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Airmen airdrop relief supplies to Haitians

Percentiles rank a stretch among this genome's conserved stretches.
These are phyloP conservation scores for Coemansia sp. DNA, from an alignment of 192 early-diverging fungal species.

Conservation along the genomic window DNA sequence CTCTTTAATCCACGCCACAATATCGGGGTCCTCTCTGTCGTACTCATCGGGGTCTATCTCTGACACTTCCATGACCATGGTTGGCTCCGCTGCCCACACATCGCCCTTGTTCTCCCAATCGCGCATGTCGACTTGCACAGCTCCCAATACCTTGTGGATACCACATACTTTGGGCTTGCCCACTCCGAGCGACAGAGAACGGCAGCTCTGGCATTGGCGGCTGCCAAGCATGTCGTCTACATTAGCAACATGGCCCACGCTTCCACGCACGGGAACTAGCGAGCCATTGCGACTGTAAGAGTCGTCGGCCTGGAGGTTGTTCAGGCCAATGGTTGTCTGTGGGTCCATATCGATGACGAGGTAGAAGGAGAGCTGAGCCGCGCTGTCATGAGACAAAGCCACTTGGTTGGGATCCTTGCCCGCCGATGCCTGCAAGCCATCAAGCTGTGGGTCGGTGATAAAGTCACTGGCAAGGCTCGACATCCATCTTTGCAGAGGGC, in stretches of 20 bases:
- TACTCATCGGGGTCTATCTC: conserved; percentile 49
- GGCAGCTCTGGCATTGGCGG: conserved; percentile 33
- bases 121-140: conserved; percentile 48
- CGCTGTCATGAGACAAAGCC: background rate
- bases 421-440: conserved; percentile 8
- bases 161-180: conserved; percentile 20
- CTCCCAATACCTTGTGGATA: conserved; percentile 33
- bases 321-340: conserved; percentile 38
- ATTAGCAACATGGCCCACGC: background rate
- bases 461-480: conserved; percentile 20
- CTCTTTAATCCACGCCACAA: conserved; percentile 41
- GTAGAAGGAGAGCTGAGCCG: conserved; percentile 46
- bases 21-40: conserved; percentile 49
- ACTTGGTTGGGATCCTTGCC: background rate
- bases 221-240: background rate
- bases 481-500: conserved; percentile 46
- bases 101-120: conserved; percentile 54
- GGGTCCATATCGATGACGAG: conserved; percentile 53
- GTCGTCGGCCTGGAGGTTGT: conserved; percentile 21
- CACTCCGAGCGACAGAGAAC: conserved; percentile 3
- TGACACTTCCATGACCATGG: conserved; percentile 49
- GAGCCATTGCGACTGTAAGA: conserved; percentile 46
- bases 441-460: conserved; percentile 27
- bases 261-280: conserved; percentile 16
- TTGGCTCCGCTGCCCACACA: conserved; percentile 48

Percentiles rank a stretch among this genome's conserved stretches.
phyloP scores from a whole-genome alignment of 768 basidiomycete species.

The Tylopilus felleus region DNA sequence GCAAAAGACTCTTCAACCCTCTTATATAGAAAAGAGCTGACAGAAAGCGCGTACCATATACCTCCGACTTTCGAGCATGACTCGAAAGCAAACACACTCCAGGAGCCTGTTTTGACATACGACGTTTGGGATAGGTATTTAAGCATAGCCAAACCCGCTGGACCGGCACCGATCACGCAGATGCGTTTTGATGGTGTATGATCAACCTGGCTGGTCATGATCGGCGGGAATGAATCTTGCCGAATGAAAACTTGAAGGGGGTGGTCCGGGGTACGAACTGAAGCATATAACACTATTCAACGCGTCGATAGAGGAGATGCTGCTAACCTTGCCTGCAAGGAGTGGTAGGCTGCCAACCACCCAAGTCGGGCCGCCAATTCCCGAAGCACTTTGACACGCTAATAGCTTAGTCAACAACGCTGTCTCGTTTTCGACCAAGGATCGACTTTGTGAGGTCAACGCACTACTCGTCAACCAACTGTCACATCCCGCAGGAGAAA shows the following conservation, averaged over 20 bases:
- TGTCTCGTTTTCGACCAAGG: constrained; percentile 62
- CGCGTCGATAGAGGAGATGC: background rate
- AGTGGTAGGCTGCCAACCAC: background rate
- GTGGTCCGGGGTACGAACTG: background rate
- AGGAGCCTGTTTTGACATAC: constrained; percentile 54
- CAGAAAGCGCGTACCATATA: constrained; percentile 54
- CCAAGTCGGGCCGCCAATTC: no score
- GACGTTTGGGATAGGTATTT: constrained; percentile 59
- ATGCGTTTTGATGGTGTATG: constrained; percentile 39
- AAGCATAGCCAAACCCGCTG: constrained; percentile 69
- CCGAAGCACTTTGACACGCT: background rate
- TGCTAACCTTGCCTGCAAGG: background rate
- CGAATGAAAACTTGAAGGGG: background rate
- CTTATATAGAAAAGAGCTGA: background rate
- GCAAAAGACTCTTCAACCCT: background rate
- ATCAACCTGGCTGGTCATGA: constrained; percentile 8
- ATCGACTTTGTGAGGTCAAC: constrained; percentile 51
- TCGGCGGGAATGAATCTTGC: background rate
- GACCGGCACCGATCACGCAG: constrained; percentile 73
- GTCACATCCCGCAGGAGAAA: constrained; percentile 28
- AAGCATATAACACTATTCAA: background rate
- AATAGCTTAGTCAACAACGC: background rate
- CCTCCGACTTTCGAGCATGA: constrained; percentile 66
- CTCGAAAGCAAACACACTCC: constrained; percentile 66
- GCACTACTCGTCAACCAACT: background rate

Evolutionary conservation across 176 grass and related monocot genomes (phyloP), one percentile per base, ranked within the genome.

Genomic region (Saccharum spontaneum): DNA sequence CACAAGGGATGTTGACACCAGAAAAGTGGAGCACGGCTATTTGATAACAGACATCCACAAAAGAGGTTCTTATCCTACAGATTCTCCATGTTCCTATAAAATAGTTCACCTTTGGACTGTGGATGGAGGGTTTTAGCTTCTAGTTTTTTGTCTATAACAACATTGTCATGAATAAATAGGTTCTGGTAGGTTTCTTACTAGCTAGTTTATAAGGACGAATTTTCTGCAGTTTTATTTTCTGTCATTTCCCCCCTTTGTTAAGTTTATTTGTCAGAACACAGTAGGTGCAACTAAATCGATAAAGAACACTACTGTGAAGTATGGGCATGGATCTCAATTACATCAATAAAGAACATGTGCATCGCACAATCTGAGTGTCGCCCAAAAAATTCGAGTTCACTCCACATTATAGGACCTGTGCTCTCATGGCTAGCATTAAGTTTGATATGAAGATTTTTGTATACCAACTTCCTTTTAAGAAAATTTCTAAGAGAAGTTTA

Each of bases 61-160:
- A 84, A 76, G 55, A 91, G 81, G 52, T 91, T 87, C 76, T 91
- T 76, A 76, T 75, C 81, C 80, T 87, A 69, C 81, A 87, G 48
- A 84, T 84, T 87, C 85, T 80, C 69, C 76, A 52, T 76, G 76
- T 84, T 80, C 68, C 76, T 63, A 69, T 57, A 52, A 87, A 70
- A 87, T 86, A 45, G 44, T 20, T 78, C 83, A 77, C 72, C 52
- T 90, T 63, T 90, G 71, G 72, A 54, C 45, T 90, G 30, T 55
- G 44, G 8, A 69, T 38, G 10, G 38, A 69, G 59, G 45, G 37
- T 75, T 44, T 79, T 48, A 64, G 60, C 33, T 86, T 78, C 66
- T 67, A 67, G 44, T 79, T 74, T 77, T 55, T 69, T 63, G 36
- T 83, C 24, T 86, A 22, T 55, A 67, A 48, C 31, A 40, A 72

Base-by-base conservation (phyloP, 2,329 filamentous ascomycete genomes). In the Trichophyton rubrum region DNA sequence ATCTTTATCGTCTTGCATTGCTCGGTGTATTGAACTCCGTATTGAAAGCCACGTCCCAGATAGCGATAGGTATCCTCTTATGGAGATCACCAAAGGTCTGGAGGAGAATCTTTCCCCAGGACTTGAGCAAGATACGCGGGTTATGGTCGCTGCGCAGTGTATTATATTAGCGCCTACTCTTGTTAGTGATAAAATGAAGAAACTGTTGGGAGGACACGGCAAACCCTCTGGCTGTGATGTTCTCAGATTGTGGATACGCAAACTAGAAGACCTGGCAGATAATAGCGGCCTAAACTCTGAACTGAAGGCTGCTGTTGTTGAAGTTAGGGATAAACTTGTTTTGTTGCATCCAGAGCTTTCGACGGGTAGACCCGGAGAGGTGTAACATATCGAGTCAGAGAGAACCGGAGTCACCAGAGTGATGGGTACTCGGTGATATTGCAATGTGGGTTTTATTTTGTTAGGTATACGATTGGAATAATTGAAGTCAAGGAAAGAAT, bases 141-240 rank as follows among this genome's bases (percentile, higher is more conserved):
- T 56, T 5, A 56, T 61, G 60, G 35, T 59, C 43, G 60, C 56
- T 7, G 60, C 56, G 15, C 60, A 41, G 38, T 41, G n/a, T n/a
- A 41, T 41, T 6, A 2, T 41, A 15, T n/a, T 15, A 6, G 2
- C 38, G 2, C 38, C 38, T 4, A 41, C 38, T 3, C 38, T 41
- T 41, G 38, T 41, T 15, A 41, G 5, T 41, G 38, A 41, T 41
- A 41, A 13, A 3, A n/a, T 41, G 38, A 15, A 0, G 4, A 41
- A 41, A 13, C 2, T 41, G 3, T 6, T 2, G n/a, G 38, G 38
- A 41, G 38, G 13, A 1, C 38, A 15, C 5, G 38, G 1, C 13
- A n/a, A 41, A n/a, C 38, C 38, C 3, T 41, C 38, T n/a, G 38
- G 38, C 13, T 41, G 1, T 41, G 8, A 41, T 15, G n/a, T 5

Printer Friendly VersionPrinter Friendly VersionSend to a FriendSend to a FriendCharleston Air Force Base Airmen airdropped approximately 14,000 bottles of water and 14,500 Meals, Ready to Eat Jan. 23 to the outlying area of Port-au-Prince, Haiti. The airdrop mission was flown as part of Operation Unified Response to save lives and bring relief to Haitians suffering after the Jan. 12 7.0 earthquake devastated the island nation. Lt. Col. Leon Strickland, the 437th Operations Group standardization and evaluation chief, began working the airdrop mission Jan. 17 and three hours later was on the road to Pope AFB, N.C., to become the leader of the mission planning cell, or MPC. His team -- Capt. James Long, a weapons officer from the 16th Airlift Squadron, and Capt. Ryan Spodar, a tactician, Tech. Sgt. Peter McCann, a loadmaster, and Army Sgt. 1st Class Spencer Polwort, a ground liaison, all assigned to the 437th Operations Support Squadron -- drove to Pope AFB to begin planning and coordinating the first air delivery of humanitarian supplies to the people of Haiti.  Working with the 43rd Airlift Wing at Pope AFB and the Army Soldiers from Fort Bragg, N.C., was nothing new for Charleston AFB Airmen, Colonel Strickland said. "This sequence of events was not foreign to us as we've accomplished this type of integration at Pope many times during joint forcible entry exercises," he said. "We had to ensure we had taken every precaution and meticulously planned the aerial delivery to ensure both the safety of the Haitian people as well as our aircraft and crew."  Also included in the planning was an Air Force special tactics squadron staff who surveyed the ground in Haiti to find possible delivery zones. Fort Bragg Army riggers, assisted by Sergeant McCann and Sergeant Polwort, built more than 700 container delivery system bundles of MREs and water. After construction, the bundles were coordinated with the air delivery inspectors. Air Mobility Command air, space and information operations officials coordinated with Joint Task Force-Haiti officials and the Tanker Airlift Control Center staff. Finally, Captains Long and Spodar gathered and molded the information into the tactical plan. "The first air delivery was a proof of concept mission to see if air delivery of supplies in Haiti was a viable way to provide emergency food and water to the Haitian people," said Col. Robert Holba, the 437th Operations Group commander.  "This method of delivering food and water allowed us to work around the logistical bottleneck at the International airport and put a huge number of MREs and bottles of water on the ground near where it was needed most," Colonel Strickland said. Colonel Strickland is part of the air component coordination element for Joint Task Force-Haiti. He said the ACCE works diligently to find pockets of displaced persons within Haiti using U.S. intelligence, surveillance and reconnaissance platforms, which also assess damage across the JTF-H area. "The ACCE teams coordinate activities at the operational level to ensure commanders are getting the required air, space and information operations support and that the information is integrated at all levels of military planning and execution," Colonel Strickland said.